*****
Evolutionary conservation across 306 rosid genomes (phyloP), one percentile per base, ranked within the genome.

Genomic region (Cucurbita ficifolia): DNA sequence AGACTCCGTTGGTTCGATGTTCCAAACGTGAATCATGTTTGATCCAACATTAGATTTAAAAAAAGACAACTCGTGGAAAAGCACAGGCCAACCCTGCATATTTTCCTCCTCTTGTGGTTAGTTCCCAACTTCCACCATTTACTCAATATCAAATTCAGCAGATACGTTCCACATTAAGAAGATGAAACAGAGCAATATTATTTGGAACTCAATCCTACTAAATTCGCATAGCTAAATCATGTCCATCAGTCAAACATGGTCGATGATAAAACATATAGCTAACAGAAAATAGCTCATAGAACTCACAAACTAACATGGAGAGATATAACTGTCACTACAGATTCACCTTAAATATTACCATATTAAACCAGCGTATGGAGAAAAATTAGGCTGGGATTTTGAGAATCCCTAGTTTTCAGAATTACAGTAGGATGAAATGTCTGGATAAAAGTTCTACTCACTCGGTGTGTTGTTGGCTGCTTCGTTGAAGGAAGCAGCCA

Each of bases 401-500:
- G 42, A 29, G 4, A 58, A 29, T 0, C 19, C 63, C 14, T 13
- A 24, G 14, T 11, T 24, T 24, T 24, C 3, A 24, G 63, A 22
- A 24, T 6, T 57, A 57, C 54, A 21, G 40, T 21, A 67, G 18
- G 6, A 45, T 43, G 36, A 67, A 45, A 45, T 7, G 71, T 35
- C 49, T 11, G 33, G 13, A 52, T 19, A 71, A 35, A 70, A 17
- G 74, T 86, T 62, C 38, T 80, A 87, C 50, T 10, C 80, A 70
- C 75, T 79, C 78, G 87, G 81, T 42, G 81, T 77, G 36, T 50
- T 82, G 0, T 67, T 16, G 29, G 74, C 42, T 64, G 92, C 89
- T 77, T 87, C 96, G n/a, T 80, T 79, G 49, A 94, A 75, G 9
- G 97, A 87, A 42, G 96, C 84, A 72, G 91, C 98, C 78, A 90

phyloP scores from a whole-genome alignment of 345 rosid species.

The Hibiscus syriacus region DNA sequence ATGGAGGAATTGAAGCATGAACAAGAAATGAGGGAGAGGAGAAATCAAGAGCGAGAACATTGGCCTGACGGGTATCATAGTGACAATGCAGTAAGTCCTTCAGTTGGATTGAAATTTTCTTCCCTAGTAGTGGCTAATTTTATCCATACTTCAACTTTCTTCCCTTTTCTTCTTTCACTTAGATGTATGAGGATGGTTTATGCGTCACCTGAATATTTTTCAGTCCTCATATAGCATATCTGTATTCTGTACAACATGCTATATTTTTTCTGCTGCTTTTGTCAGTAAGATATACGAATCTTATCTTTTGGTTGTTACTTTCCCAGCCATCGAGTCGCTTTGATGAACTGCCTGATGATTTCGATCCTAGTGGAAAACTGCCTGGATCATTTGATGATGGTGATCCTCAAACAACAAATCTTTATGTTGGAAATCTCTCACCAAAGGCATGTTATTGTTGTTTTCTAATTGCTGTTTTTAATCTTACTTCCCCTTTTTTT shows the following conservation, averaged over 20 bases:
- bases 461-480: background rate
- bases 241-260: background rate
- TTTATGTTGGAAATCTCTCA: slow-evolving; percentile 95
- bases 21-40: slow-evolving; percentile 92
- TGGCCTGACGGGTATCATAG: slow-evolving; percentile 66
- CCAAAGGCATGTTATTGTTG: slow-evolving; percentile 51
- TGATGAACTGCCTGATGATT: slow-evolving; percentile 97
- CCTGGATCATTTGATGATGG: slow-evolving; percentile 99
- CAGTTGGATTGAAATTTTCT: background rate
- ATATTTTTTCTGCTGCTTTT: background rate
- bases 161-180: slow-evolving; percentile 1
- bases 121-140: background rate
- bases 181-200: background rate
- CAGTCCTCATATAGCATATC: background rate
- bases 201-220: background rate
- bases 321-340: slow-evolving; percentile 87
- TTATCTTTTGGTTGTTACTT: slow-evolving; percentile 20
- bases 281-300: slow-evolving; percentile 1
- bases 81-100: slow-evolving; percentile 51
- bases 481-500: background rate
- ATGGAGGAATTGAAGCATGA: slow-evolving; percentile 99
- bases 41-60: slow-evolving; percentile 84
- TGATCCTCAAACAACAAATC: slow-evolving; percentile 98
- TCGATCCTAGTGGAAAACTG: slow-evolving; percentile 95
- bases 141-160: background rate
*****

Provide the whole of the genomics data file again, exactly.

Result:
Evolutionary conservation across 306 rosid genomes (phyloP), one percentile per base, ranked within the genome.

Genomic region (Cucurbita ficifolia): DNA sequence AGACTCCGTTGGTTCGATGTTCCAAACGTGAATCATGTTTGATCCAACATTAGATTTAAAAAAAGACAACTCGTGGAAAAGCACAGGCCAACCCTGCATATTTTCCTCCTCTTGTGGTTAGTTCCCAACTTCCACCATTTACTCAATATCAAATTCAGCAGATACGTTCCACATTAAGAAGATGAAACAGAGCAATATTATTTGGAACTCAATCCTACTAAATTCGCATAGCTAAATCATGTCCATCAGTCAAACATGGTCGATGATAAAACATATAGCTAACAGAAAATAGCTCATAGAACTCACAAACTAACATGGAGAGATATAACTGTCACTACAGATTCACCTTAAATATTACCATATTAAACCAGCGTATGGAGAAAAATTAGGCTGGGATTTTGAGAATCCCTAGTTTTCAGAATTACAGTAGGATGAAATGTCTGGATAAAAGTTCTACTCACTCGGTGTGTTGTTGGCTGCTTCGTTGAAGGAAGCAGCCA

Each of bases 401-500:
- G 42, A 29, G 4, A 58, A 29, T 0, C 19, C 63, C 14, T 13
- A 24, G 14, T 11, T 24, T 24, T 24, C 3, A 24, G 63, A 22
- A 24, T 6, T 57, A 57, C 54, A 21, G 40, T 21, A 67, G 18
- G 6, A 45, T 43, G 36, A 67, A 45, A 45, T 7, G 71, T 35
- C 49, T 11, G 33, G 13, A 52, T 19, A 71, A 35, A 70, A 17
- G 74, T 86, T 62, C 38, T 80, A 87, C 50, T 10, C 80, A 70
- C 75, T 79, C 78, G 87, G 81, T 42, G 81, T 77, G 36, T 50
- T 82, G 0, T 67, T 16, G 29, G 74, C 42, T 64, G 92, C 89
- T 77, T 87, C 96, G n/a, T 80, T 79, G 49, A 94, A 75, G 9
- G 97, A 87, A 42, G 96, C 84, A 72, G 91, C 98, C 78, A 90

phyloP scores from a whole-genome alignment of 345 rosid species.

The Hibiscus syriacus region DNA sequence ATGGAGGAATTGAAGCATGAACAAGAAATGAGGGAGAGGAGAAATCAAGAGCGAGAACATTGGCCTGACGGGTATCATAGTGACAATGCAGTAAGTCCTTCAGTTGGATTGAAATTTTCTTCCCTAGTAGTGGCTAATTTTATCCATACTTCAACTTTCTTCCCTTTTCTTCTTTCACTTAGATGTATGAGGATGGTTTATGCGTCACCTGAATATTTTTCAGTCCTCATATAGCATATCTGTATTCTGTACAACATGCTATATTTTTTCTGCTGCTTTTGTCAGTAAGATATACGAATCTTATCTTTTGGTTGTTACTTTCCCAGCCATCGAGTCGCTTTGATGAACTGCCTGATGATTTCGATCCTAGTGGAAAACTGCCTGGATCATTTGATGATGGTGATCCTCAAACAACAAATCTTTATGTTGGAAATCTCTCACCAAAGGCATGTTATTGTTGTTTTCTAATTGCTGTTTTTAATCTTACTTCCCCTTTTTTT shows the following conservation, averaged over 20 bases:
- bases 461-480: background rate
- bases 241-260: background rate
- TTTATGTTGGAAATCTCTCA: slow-evolving; percentile 95
- bases 21-40: slow-evolving; percentile 92
- TGGCCTGACGGGTATCATAG: slow-evolving; percentile 66
- CCAAAGGCATGTTATTGTTG: slow-evolving; percentile 51
- TGATGAACTGCCTGATGATT: slow-evolving; percentile 97
- CCTGGATCATTTGATGATGG: slow-evolving; percentile 99
- CAGTTGGATTGAAATTTTCT: background rate
- ATATTTTTTCTGCTGCTTTT: background rate
- bases 161-180: slow-evolving; percentile 1
- bases 121-140: background rate
- bases 181-200: background rate
- CAGTCCTCATATAGCATATC: background rate
- bases 201-220: background rate
- bases 321-340: slow-evolving; percentile 87
- TTATCTTTTGGTTGTTACTT: slow-evolving; percentile 20
- bases 281-300: slow-evolving; percentile 1
- bases 81-100: slow-evolving; percentile 51
- bases 481-500: background rate
- ATGGAGGAATTGAAGCATGA: slow-evolving; percentile 99
- bases 41-60: slow-evolving; percentile 84
- TGATCCTCAAACAACAAATC: slow-evolving; percentile 98
- TCGATCCTAGTGGAAAACTG: slow-evolving; percentile 95
- bases 141-160: background rate